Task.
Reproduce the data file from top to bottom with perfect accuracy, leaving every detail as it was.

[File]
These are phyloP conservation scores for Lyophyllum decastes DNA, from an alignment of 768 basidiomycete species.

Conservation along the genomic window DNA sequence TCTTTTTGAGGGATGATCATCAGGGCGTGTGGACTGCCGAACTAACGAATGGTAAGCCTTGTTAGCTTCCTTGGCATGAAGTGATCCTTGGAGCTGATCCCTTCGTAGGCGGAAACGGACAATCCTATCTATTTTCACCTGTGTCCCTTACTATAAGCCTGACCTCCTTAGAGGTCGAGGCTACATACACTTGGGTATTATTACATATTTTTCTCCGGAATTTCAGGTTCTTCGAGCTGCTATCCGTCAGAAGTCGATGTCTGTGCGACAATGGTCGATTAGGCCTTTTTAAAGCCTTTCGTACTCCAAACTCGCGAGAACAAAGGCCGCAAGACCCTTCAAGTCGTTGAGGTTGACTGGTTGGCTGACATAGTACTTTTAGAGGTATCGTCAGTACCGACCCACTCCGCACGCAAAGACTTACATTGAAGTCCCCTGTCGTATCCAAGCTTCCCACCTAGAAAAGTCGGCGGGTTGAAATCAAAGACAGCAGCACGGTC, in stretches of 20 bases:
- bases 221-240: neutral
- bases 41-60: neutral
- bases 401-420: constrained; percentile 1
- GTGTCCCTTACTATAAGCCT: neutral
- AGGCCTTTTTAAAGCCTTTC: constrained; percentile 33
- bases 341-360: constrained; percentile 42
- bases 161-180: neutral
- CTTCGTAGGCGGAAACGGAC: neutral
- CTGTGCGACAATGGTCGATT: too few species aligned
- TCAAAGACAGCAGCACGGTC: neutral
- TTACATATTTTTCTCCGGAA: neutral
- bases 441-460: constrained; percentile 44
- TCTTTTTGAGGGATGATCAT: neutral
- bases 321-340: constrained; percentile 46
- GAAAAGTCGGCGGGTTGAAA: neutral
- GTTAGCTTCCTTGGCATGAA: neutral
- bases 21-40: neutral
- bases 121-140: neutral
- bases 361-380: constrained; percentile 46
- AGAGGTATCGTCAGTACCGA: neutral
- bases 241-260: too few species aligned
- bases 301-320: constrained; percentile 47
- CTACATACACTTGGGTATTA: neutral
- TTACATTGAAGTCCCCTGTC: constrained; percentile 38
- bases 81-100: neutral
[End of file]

These are phyloP conservation scores for Lyophyllum decastes DNA, from an alignment of 768 basidiomycete species.

Conservation along the genomic window DNA sequence TCTTTTTGAGGGATGATCATCAGGGCGTGTGGACTGCCGAACTAACGAATGGTAAGCCTTGTTAGCTTCCTTGGCATGAAGTGATCCTTGGAGCTGATCCCTTCGTAGGCGGAAACGGACAATCCTATCTATTTTCACCTGTGTCCCTTACTATAAGCCTGACCTCCTTAGAGGTCGAGGCTACATACACTTGGGTATTATTACATATTTTTCTCCGGAATTTCAGGTTCTTCGAGCTGCTATCCGTCAGAAGTCGATGTCTGTGCGACAATGGTCGATTAGGCCTTTTTAAAGCCTTTCGTACTCCAAACTCGCGAGAACAAAGGCCGCAAGACCCTTCAAGTCGTTGAGGTTGACTGGTTGGCTGACATAGTACTTTTAGAGGTATCGTCAGTACCGACCCACTCCGCACGCAAAGACTTACATTGAAGTCCCCTGTCGTATCCAAGCTTCCCACCTAGAAAAGTCGGCGGGTTGAAATCAAAGACAGCAGCACGGTC, in stretches of 20 bases:
- bases 221-240: neutral
- bases 41-60: neutral
- bases 401-420: constrained; percentile 1
- GTGTCCCTTACTATAAGCCT: neutral
- AGGCCTTTTTAAAGCCTTTC: constrained; percentile 33
- bases 341-360: constrained; percentile 42
- bases 161-180: neutral
- CTTCGTAGGCGGAAACGGAC: neutral
- CTGTGCGACAATGGTCGATT: too few species aligned
- TCAAAGACAGCAGCACGGTC: neutral
- TTACATATTTTTCTCCGGAA: neutral
- bases 441-460: constrained; percentile 44
- TCTTTTTGAGGGATGATCAT: neutral
- bases 321-340: constrained; percentile 46
- GAAAAGTCGGCGGGTTGAAA: neutral
- GTTAGCTTCCTTGGCATGAA: neutral
- bases 21-40: neutral
- bases 121-140: neutral
- bases 361-380: constrained; percentile 46
- AGAGGTATCGTCAGTACCGA: neutral
- bases 241-260: too few species aligned
- bases 301-320: constrained; percentile 47
- CTACATACACTTGGGTATTA: neutral
- TTACATTGAAGTCCCCTGTC: constrained; percentile 38
- bases 81-100: neutral